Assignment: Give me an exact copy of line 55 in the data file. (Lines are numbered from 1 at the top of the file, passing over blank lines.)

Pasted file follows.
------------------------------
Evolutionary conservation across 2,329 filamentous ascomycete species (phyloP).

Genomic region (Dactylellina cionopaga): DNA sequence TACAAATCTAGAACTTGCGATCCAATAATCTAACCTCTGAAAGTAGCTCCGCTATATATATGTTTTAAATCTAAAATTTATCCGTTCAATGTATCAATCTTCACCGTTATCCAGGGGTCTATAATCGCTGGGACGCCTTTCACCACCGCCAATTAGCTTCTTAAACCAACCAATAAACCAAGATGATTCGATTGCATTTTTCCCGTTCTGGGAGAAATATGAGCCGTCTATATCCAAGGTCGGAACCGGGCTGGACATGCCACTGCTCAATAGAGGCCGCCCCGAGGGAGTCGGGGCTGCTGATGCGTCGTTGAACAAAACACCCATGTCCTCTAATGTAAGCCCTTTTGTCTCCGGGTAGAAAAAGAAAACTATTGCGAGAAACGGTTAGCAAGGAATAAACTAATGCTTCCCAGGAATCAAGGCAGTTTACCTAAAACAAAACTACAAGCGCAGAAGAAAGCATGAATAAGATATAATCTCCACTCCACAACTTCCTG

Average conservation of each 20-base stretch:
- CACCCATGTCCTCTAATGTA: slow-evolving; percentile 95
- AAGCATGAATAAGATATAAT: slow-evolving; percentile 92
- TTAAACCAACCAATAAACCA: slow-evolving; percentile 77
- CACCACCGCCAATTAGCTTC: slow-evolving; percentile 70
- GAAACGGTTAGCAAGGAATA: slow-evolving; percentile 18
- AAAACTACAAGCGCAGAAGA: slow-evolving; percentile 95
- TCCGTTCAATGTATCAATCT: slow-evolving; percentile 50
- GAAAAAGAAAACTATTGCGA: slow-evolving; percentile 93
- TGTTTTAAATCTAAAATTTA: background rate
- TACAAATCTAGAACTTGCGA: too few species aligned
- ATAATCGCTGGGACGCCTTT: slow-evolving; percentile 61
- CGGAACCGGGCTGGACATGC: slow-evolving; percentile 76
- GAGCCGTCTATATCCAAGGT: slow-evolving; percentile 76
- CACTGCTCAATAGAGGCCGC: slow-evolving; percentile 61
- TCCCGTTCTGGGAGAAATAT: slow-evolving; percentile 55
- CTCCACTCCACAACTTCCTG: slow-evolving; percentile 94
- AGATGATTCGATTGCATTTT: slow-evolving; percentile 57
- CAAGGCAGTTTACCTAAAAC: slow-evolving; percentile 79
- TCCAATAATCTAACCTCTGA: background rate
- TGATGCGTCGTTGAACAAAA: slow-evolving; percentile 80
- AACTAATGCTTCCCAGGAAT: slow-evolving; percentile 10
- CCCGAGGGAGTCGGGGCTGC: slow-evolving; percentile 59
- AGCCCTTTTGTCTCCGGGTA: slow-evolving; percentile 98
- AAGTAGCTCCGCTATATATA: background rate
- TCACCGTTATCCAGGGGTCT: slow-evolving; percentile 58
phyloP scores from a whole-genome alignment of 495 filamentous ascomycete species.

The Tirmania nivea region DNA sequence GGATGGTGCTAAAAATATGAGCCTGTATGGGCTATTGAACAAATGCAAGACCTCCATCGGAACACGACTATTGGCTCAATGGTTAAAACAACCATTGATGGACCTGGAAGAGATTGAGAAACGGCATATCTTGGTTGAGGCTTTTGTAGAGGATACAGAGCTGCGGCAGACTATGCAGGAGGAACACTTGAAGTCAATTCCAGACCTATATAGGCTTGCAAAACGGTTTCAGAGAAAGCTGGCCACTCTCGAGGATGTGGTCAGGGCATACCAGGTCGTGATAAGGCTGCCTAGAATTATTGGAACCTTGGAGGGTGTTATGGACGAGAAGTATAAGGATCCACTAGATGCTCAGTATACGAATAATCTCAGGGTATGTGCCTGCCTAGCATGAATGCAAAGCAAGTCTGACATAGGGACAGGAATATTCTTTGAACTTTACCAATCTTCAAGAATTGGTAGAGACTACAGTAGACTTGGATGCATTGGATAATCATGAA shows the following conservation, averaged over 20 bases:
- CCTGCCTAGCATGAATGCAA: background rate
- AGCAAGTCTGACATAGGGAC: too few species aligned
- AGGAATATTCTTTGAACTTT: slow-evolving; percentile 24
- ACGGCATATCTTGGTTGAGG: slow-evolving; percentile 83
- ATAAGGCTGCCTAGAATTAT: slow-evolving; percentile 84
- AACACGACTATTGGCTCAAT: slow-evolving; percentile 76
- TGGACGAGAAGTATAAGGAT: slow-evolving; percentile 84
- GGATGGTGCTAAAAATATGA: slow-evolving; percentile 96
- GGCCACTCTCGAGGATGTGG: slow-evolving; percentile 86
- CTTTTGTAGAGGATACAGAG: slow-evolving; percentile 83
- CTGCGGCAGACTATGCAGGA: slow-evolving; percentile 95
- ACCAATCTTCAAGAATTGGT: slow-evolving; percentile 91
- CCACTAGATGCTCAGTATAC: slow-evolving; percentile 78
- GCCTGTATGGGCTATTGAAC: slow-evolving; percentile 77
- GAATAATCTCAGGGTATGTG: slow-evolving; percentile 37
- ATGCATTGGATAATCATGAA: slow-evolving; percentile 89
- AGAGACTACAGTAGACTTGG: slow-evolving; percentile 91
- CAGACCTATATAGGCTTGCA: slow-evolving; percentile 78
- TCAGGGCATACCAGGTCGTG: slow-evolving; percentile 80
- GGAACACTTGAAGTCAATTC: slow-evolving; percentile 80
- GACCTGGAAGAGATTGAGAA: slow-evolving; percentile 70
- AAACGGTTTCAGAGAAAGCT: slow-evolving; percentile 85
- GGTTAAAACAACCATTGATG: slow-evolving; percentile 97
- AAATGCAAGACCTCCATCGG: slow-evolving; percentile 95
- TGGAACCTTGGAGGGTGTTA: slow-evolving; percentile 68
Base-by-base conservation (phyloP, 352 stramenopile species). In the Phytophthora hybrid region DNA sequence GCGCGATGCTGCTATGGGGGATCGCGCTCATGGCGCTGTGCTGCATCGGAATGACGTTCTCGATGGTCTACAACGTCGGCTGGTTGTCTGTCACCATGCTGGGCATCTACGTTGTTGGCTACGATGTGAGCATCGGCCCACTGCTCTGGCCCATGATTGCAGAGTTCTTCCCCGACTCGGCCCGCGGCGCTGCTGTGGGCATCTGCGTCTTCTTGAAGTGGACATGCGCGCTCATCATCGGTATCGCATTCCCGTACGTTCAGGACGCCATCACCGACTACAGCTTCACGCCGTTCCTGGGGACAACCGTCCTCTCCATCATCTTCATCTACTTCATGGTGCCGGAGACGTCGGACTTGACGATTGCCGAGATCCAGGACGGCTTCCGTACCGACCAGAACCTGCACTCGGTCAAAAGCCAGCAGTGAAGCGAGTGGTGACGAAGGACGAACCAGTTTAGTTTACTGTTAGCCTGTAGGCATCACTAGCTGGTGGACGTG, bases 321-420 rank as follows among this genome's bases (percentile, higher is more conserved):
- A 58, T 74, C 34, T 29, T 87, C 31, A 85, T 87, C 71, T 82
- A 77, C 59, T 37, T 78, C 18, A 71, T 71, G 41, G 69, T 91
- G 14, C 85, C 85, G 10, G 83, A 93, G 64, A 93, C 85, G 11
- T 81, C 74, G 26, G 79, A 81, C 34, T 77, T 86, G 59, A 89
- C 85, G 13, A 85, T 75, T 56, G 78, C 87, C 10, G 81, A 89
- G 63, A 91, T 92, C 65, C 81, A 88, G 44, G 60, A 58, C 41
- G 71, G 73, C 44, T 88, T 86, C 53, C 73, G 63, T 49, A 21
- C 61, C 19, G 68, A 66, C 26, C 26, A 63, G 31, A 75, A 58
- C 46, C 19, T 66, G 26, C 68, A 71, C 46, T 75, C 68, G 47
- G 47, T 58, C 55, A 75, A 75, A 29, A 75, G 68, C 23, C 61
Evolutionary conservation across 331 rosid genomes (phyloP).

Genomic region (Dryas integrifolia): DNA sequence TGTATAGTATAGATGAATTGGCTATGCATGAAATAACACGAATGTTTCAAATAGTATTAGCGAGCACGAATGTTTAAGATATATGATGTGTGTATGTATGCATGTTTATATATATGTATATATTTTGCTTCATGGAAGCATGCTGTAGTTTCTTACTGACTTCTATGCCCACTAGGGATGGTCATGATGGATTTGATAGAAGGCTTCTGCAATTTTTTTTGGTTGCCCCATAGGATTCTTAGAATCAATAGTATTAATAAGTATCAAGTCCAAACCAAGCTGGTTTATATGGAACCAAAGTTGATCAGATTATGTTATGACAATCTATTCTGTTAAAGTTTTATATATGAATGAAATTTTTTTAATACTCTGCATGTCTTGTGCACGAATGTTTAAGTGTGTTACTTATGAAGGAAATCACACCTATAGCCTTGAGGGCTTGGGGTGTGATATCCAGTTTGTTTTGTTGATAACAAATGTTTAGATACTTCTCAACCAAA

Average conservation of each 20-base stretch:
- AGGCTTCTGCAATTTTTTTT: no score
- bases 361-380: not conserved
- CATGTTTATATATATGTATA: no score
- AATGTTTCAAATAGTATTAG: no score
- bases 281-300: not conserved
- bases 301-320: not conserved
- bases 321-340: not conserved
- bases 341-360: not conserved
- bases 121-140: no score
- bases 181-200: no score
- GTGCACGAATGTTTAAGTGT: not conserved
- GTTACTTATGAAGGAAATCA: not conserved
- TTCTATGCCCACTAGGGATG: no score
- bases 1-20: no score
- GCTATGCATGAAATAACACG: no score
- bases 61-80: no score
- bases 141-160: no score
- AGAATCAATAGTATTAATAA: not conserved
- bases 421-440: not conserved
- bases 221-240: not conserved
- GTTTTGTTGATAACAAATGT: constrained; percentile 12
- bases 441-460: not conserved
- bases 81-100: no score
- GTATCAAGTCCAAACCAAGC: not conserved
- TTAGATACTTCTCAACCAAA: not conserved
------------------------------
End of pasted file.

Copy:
- TGGAACCTTGGAGGGTGTTA: slow-evolving; percentile 68